There were so many wonderful debut authors in 2012 in the suspense/noir categories, and luckily, I convinced one of them, Matthew McBride, author of Frank Sinatra In a Blender, to answer a few of my questions, so please welcome him to the blog!
**Also, Matthew has graciously offered up a signed copy of his book to one lucky winner, so be sure to check out the details at the bottom of the post!
Matthew, will you tell us a bit about your new crime novel, Frank Sinatra in a Blender?
Frank Sinatra in a Blender is, I guess you would say, something very different. Though it is a detective novel, and this detective does drink—a lot—I don’t think I’m exaggerating when I say that it’s completely original in every way you can imagine. Nick Valentine, my protagonist, might be the most extreme alcoholic in the history of the written word. But he knows it, and he’s good with that. He embraces it with open arms. He also carries a shotgun and a chainsaw—and he snorts oxycontin. And a little coke. But he’s a damn good detective who’d do anything for his dog. Even kill for him, if he has to.
Have you always wanted to be a writer? Will you tell us a bit about your background?
I don’t know that I’ve always wanted to be a writer, but even as a kid, from some of my earliest memories, I knew I wanted to do something different. I knew I didn’t want to work at a bank or a grocery store or a factory. Because that was the only future our small town had to offer. Though, despite my best efforts, I went to work at a factory anyway, building minivans, and I worked there for thirteen years. I never took a writing class or got a degree, but I did read a lot of books. And I thought a lot. About plots and stories and characters. We worked ten hours a day, six days a week, those bastards tried to kill us. And I had to drive back and forth almost two hours each way. I hated the job. Wanted to quit but couldn’t. Then Chrysler closed its doors and made my decision easy.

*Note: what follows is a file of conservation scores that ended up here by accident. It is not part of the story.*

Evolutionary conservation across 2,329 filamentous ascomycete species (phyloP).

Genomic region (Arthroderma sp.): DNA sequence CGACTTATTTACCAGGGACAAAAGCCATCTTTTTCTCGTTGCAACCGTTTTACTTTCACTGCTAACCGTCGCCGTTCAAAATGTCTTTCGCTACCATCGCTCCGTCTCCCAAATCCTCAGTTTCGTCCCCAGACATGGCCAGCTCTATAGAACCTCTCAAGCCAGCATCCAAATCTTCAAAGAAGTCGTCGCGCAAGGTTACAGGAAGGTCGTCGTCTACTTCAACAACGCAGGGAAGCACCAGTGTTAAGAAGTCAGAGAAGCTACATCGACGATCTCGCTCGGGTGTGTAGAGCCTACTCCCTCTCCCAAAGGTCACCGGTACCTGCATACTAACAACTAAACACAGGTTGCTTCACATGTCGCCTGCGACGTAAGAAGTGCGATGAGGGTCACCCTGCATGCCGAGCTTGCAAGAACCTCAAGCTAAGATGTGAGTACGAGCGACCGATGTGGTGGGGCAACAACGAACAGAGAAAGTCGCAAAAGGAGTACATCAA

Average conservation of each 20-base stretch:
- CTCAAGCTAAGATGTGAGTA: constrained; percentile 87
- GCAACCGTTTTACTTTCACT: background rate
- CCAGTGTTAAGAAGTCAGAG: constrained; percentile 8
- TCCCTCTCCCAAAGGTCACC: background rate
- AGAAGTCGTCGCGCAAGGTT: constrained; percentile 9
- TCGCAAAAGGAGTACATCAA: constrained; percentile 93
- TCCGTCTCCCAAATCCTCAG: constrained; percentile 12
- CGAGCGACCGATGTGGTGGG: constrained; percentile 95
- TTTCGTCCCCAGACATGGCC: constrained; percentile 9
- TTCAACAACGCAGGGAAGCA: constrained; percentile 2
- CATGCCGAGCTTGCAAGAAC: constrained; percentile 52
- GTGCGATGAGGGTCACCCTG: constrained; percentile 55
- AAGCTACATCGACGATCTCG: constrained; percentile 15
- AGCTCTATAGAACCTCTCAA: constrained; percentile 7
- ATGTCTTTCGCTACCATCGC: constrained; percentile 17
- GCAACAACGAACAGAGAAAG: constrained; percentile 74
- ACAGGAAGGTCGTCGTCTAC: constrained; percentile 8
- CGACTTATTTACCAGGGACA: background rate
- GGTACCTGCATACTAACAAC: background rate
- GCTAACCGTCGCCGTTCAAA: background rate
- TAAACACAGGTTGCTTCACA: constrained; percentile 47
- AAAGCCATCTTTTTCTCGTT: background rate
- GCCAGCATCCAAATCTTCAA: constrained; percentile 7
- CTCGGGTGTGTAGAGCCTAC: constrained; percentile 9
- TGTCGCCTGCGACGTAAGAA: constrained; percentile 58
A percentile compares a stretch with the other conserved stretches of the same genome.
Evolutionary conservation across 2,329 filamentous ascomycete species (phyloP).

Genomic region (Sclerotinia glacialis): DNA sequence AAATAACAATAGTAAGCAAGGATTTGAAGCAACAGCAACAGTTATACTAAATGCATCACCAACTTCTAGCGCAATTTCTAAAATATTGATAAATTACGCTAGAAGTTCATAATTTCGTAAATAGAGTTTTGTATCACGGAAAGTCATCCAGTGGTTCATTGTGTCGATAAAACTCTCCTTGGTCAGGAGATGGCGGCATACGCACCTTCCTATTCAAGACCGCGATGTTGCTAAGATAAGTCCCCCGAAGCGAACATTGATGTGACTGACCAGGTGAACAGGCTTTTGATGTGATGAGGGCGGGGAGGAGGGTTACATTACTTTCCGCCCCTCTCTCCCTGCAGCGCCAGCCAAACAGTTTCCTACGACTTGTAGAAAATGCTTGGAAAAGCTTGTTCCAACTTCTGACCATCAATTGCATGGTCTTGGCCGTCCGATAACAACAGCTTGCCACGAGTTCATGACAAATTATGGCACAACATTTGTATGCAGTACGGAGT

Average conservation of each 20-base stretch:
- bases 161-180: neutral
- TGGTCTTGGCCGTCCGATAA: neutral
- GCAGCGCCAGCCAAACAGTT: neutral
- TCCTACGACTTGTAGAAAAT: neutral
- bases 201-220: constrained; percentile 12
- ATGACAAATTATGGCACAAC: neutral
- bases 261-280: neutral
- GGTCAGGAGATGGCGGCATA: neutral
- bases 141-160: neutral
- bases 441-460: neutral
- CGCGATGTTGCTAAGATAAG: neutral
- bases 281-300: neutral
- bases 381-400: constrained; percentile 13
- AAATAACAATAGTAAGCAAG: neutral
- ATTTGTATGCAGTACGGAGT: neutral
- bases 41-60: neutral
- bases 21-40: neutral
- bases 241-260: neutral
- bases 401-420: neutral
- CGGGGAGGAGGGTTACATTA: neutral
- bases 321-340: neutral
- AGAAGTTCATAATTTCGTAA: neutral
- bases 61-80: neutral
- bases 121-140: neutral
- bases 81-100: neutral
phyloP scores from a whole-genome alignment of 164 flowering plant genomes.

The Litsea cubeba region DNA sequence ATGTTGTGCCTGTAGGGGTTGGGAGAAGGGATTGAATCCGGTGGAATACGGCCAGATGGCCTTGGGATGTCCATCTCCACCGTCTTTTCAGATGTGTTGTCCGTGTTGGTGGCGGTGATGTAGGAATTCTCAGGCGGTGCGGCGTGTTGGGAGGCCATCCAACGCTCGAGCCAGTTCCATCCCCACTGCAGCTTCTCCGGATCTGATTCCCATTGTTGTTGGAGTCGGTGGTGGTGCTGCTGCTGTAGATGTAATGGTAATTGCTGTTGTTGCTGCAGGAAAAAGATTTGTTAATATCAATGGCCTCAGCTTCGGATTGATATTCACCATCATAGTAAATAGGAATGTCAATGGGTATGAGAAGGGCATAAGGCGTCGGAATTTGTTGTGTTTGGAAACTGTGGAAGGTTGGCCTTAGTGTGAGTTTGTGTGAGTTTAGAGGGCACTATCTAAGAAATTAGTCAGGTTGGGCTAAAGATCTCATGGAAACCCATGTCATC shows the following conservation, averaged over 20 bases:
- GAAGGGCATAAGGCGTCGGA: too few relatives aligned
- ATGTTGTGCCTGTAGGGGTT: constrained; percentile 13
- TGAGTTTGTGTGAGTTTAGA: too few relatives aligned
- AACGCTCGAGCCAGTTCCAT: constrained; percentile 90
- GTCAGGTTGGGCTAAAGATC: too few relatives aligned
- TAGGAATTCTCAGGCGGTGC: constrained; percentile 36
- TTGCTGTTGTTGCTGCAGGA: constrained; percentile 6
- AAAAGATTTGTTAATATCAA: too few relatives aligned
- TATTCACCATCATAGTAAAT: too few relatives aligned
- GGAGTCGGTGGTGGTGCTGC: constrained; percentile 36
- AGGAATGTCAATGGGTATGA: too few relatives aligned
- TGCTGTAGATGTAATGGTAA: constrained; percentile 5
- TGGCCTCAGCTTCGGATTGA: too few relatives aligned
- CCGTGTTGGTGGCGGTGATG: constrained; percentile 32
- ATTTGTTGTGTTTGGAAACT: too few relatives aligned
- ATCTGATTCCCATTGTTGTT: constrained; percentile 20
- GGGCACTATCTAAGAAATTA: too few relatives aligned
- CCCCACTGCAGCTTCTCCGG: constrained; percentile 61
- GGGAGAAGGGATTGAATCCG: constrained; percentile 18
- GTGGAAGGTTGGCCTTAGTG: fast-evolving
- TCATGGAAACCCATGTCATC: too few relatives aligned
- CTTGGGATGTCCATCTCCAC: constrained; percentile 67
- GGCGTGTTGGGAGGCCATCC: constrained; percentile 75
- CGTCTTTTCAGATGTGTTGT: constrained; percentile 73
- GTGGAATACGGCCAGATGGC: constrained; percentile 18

What are some of your biggest influences (literary or otherwise)?
Hunter S. Thompson was huge for me. So was Hemingway. But, for most of my life, the author I read most consistently was Stephen King—though for some reason I always forget to mention him when I’m asked this.
But, as I’ve grown as a writer and discovered new writers, my influences have begun to change. Powerful storytelling makes me want to write. If I try to read Daniel Woodrell or William Gay, it’s hard to even finish the book because I’m so inspired to write myself—their words and their style provoke deep emotion in me. And still, the list of writers who influence me continues to grow. Donald Ray Pollock writes with such natural prose that it feels like he’s sitting right beside me, telling a story; Tom Piccirilli writes with his guts more than any writer I’ve ever read. He writes with his heart; his voice brutally honest.
Writers like this just get it, and it shows in their work. I think that is the end result every writer should strive for.
What do you enjoy most about writing suspense?
I don’t know if I’d describe my writing as suspense as much as I would hardboiled, or possibly noir. But to write anything other than crime fiction would be boring. I’ve tried, but no matter what I write, at some point I end up wanting to exploit the failure in my characters and write about that.